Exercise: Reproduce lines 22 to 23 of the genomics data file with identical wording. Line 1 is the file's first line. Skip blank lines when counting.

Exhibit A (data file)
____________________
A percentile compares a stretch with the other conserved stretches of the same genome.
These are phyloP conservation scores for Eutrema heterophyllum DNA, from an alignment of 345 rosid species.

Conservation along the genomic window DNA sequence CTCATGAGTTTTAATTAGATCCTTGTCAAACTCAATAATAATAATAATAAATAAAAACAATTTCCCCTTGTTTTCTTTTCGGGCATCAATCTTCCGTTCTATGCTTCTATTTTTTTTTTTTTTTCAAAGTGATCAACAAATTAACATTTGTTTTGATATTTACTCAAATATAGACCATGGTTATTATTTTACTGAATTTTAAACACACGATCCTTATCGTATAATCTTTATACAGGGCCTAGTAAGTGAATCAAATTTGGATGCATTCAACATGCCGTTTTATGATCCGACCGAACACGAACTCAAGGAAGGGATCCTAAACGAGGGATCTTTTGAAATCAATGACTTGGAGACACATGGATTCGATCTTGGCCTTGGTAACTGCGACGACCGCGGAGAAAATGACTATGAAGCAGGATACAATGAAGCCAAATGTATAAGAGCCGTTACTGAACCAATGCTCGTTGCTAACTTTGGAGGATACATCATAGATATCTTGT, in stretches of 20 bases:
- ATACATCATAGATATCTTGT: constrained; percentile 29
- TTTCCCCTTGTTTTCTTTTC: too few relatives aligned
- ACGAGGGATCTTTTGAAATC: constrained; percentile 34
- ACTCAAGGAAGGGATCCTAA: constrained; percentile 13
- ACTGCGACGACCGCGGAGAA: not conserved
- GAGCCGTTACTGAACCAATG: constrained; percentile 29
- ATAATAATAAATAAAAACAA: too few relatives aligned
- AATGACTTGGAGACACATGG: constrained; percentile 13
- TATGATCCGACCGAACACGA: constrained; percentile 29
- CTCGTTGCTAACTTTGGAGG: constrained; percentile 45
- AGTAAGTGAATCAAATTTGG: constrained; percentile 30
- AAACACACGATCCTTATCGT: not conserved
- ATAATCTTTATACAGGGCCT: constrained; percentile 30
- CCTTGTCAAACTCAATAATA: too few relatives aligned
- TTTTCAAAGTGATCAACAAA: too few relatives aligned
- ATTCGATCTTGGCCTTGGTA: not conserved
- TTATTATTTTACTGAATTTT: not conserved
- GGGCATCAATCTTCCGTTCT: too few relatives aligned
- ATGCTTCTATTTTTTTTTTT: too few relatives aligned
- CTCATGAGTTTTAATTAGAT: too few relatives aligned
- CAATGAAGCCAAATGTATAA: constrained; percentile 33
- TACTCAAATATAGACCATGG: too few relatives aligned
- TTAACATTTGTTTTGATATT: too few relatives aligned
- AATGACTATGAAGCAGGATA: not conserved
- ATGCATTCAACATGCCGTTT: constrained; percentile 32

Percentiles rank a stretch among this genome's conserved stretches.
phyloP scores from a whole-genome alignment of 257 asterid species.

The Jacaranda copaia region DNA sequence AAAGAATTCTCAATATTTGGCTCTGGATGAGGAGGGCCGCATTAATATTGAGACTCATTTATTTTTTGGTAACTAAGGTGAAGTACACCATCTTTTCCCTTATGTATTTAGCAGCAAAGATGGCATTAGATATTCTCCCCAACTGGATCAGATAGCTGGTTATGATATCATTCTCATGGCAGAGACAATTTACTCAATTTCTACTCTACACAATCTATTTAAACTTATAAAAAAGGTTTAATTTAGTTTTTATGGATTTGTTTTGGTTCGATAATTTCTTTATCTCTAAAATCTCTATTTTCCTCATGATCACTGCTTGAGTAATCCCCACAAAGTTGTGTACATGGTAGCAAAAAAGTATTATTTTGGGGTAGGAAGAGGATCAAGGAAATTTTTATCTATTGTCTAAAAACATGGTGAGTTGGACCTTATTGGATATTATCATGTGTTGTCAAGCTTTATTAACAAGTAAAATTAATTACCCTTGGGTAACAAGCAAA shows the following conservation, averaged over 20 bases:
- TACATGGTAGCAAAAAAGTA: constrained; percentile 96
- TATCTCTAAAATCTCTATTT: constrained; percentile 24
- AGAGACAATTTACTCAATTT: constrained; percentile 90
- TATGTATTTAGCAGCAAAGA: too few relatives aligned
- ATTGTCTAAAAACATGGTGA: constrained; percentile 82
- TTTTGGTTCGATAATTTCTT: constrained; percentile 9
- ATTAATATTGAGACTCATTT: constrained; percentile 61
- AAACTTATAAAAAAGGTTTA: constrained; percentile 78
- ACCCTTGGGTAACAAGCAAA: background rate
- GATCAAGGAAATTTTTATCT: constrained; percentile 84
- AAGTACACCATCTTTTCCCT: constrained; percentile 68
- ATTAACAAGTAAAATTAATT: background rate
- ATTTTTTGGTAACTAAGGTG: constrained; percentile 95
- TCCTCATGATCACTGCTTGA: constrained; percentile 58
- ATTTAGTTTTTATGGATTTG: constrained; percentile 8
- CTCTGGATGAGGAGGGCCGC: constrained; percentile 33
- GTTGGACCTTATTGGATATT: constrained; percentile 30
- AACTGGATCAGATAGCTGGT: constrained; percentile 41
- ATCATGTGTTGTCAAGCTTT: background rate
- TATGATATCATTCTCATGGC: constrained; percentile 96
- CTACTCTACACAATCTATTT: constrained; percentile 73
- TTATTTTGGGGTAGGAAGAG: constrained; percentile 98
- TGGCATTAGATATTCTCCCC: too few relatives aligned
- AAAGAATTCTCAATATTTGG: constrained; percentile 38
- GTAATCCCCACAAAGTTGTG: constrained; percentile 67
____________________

- ATGCTTCTATTTTTTTTTTT: too few relatives aligned
- CTCATGAGTTTTAATTAGAT: too few relatives aligned